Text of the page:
[Marxism] Greek gov't: Germany owes us 279 Bn Euros in WWII reparations

Dayne Goodwin daynegoodwin at gmail.com
Thu Apr 9 22:43:58 MDT 2015

interview with Hagen Fleischeir: 'Germany turns a deaf ear to claims’
Analyze Greece!
March 9, 2015
Prof. Dr. Hagen Fleischer studied History as well as Media and
Communication at the Freie Universität Berlin, and has been
researching for decades German and Greek history. Since 1977 he lives
in Greece and teaches at the Universities of Crete and Athens. He has
represented Greece in many conferences and research projects.

. . .
...Throughout the occupation time tens of thousands of Greek civilians
were brutally eliminated, amongst them many women and children, the
60.000 deported and murdered Greek Jews not included.

The German plundering of the nation’s resources was one of the pivotal
reasons for the epidemic famine; In the first occupation winter alone
at least 100.000 Greeks – according to moderate estimates – succumbed
to hunger. There are also much higher estimates of a total of 300.000
to 600.000 victims. In addition to all this came the steep decline in
the birth rate. By the time of the German withdrawal, one in three
Greeks was suffering from infectious diseases. What is hard to
calculate are the losses due to hyperinflation, as well as the
country’s ravaged infrastructure in the wake of rapine exploitation;
not to mention the fact that occupied Greece had to actually pay for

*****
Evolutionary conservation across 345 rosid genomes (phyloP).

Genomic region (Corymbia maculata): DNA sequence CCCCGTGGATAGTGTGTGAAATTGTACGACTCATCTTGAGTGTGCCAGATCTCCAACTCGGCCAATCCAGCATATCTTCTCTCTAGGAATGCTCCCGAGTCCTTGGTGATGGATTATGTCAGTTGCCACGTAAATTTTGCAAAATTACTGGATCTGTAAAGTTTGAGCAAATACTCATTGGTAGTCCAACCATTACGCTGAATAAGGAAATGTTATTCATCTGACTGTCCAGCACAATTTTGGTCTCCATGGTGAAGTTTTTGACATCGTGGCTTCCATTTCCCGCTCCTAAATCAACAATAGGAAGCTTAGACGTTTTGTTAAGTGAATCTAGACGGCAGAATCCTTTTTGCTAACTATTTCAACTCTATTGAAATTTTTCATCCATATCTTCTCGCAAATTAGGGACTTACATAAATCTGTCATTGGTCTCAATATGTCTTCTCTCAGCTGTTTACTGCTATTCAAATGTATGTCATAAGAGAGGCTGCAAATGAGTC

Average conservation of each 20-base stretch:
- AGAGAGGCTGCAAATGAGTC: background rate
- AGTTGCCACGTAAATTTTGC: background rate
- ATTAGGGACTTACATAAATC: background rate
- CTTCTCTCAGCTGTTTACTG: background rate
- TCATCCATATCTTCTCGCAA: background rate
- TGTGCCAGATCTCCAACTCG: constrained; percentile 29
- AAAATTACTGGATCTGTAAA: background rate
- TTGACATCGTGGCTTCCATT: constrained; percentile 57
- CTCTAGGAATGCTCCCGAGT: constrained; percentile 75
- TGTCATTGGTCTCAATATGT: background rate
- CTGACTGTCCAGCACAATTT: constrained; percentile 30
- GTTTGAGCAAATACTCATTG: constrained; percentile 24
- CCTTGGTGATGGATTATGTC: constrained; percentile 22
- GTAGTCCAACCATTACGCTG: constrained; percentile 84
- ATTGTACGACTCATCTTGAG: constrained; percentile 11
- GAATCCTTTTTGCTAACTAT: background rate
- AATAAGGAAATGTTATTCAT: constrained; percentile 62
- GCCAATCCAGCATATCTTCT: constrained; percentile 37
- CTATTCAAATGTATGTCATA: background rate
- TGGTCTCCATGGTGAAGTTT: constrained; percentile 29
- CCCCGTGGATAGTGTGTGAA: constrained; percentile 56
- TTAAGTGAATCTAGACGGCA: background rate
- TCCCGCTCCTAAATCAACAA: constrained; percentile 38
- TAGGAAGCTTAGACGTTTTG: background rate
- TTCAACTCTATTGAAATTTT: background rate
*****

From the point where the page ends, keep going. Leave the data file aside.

the expenditures of the occupiers.
. . .
These occupation loans were a singular case and are not to be compared
to German war debt in other countries.

*So are there serious estimates as to the total amount of the loans?*

I was the first to find a memorandum in the German federal archives
showing calculations for future use by Nazi experts in early 1945 of
how high the ‘remaining debt of the Reich to Greece’ was. It all added
up to 476 million reichsmark. The concurrent exchange rate between
reichsmarks and dollars was 2 to 1.  The interesting thing is that
deputies of the Nazi regime calculated this amount for internal use.
In the archives of the National Bank I found two other calculations,
also from 1945. The detailed one totals up the price of the occupation
loans at 228 million dollars. This coincides with the German
computations. Creditors and debtors came up, at the same time,  with
almost the same number. Wouldn’t that be a negotiating basis for
today’s opposing sides?
. . .

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